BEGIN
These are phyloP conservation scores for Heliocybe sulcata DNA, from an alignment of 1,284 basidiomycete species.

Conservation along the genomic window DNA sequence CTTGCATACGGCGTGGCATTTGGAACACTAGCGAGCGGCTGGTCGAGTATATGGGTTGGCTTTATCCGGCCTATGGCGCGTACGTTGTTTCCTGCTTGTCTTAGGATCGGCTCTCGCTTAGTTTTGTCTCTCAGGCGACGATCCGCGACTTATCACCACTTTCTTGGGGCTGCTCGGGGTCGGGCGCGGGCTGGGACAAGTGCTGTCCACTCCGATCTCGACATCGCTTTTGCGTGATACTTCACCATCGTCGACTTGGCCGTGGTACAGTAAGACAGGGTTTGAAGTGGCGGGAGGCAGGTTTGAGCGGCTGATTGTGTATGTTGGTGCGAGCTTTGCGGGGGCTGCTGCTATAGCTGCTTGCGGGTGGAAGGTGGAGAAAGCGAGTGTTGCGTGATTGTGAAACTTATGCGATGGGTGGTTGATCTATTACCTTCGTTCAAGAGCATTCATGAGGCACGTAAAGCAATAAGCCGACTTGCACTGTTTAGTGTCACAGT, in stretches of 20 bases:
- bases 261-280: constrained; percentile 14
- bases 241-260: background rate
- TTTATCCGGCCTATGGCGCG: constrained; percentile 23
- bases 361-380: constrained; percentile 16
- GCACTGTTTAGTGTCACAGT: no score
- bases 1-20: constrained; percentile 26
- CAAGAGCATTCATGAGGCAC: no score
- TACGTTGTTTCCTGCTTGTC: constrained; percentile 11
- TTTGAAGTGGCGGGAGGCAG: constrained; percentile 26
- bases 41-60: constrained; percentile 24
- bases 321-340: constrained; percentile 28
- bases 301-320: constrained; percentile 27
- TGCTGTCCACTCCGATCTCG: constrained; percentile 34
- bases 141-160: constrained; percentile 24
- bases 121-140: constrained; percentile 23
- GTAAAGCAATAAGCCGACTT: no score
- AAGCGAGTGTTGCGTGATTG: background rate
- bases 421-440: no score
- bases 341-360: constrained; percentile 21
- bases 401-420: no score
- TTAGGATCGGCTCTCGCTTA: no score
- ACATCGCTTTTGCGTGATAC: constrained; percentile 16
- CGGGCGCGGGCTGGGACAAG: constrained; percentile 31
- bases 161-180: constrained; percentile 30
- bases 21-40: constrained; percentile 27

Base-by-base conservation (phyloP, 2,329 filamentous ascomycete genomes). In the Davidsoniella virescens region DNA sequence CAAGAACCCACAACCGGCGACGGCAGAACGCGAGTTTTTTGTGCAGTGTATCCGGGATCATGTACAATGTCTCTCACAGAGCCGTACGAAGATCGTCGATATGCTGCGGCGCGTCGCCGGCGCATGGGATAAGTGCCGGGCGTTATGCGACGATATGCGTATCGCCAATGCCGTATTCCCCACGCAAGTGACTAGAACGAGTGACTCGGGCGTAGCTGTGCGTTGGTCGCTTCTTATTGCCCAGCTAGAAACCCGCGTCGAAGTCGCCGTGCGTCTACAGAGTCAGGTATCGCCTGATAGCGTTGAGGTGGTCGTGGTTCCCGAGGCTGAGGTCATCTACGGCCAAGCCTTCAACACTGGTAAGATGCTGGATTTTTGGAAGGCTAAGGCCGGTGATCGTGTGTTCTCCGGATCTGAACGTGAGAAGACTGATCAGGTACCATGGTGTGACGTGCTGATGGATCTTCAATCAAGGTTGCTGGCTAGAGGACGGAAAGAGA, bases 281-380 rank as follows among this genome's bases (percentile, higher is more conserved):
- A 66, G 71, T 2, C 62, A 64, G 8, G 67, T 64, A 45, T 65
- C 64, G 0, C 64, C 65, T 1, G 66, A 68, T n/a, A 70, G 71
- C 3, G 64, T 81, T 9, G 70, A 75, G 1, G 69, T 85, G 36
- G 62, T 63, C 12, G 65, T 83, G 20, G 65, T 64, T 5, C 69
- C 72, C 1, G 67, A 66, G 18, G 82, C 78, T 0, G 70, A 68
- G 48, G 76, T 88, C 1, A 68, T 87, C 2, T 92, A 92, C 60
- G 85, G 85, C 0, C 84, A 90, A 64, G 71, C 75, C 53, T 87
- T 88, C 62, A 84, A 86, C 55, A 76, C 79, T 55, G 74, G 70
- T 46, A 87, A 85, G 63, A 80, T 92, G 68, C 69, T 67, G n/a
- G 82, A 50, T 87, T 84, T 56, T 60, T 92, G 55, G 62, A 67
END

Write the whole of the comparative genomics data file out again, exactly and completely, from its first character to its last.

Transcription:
These are phyloP conservation scores for Heliocybe sulcata DNA, from an alignment of 1,284 basidiomycete species.

Conservation along the genomic window DNA sequence CTTGCATACGGCGTGGCATTTGGAACACTAGCGAGCGGCTGGTCGAGTATATGGGTTGGCTTTATCCGGCCTATGGCGCGTACGTTGTTTCCTGCTTGTCTTAGGATCGGCTCTCGCTTAGTTTTGTCTCTCAGGCGACGATCCGCGACTTATCACCACTTTCTTGGGGCTGCTCGGGGTCGGGCGCGGGCTGGGACAAGTGCTGTCCACTCCGATCTCGACATCGCTTTTGCGTGATACTTCACCATCGTCGACTTGGCCGTGGTACAGTAAGACAGGGTTTGAAGTGGCGGGAGGCAGGTTTGAGCGGCTGATTGTGTATGTTGGTGCGAGCTTTGCGGGGGCTGCTGCTATAGCTGCTTGCGGGTGGAAGGTGGAGAAAGCGAGTGTTGCGTGATTGTGAAACTTATGCGATGGGTGGTTGATCTATTACCTTCGTTCAAGAGCATTCATGAGGCACGTAAAGCAATAAGCCGACTTGCACTGTTTAGTGTCACAGT, in stretches of 20 bases:
- bases 261-280: constrained; percentile 14
- bases 241-260: background rate
- TTTATCCGGCCTATGGCGCG: constrained; percentile 23
- bases 361-380: constrained; percentile 16
- GCACTGTTTAGTGTCACAGT: no score
- bases 1-20: constrained; percentile 26
- CAAGAGCATTCATGAGGCAC: no score
- TACGTTGTTTCCTGCTTGTC: constrained; percentile 11
- TTTGAAGTGGCGGGAGGCAG: constrained; percentile 26
- bases 41-60: constrained; percentile 24
- bases 321-340: constrained; percentile 28
- bases 301-320: constrained; percentile 27
- TGCTGTCCACTCCGATCTCG: constrained; percentile 34
- bases 141-160: constrained; percentile 24
- bases 121-140: constrained; percentile 23
- GTAAAGCAATAAGCCGACTT: no score
- AAGCGAGTGTTGCGTGATTG: background rate
- bases 421-440: no score
- bases 341-360: constrained; percentile 21
- bases 401-420: no score
- TTAGGATCGGCTCTCGCTTA: no score
- ACATCGCTTTTGCGTGATAC: constrained; percentile 16
- CGGGCGCGGGCTGGGACAAG: constrained; percentile 31
- bases 161-180: constrained; percentile 30
- bases 21-40: constrained; percentile 27

Base-by-base conservation (phyloP, 2,329 filamentous ascomycete genomes). In the Davidsoniella virescens region DNA sequence CAAGAACCCACAACCGGCGACGGCAGAACGCGAGTTTTTTGTGCAGTGTATCCGGGATCATGTACAATGTCTCTCACAGAGCCGTACGAAGATCGTCGATATGCTGCGGCGCGTCGCCGGCGCATGGGATAAGTGCCGGGCGTTATGCGACGATATGCGTATCGCCAATGCCGTATTCCCCACGCAAGTGACTAGAACGAGTGACTCGGGCGTAGCTGTGCGTTGGTCGCTTCTTATTGCCCAGCTAGAAACCCGCGTCGAAGTCGCCGTGCGTCTACAGAGTCAGGTATCGCCTGATAGCGTTGAGGTGGTCGTGGTTCCCGAGGCTGAGGTCATCTACGGCCAAGCCTTCAACACTGGTAAGATGCTGGATTTTTGGAAGGCTAAGGCCGGTGATCGTGTGTTCTCCGGATCTGAACGTGAGAAGACTGATCAGGTACCATGGTGTGACGTGCTGATGGATCTTCAATCAAGGTTGCTGGCTAGAGGACGGAAAGAGA, bases 281-380 rank as follows among this genome's bases (percentile, higher is more conserved):
- A 66, G 71, T 2, C 62, A 64, G 8, G 67, T 64, A 45, T 65
- C 64, G 0, C 64, C 65, T 1, G 66, A 68, T n/a, A 70, G 71
- C 3, G 64, T 81, T 9, G 70, A 75, G 1, G 69, T 85, G 36
- G 62, T 63, C 12, G 65, T 83, G 20, G 65, T 64, T 5, C 69
- C 72, C 1, G 67, A 66, G 18, G 82, C 78, T 0, G 70, A 68
- G 48, G 76, T 88, C 1, A 68, T 87, C 2, T 92, A 92, C 60
- G 85, G 85, C 0, C 84, A 90, A 64, G 71, C 75, C 53, T 87
- T 88, C 62, A 84, A 86, C 55, A 76, C 79, T 55, G 74, G 70
- T 46, A 87, A 85, G 63, A 80, T 92, G 68, C 69, T 67, G n/a
- G 82, A 50, T 87, T 84, T 56, T 60, T 92, G 55, G 62, A 67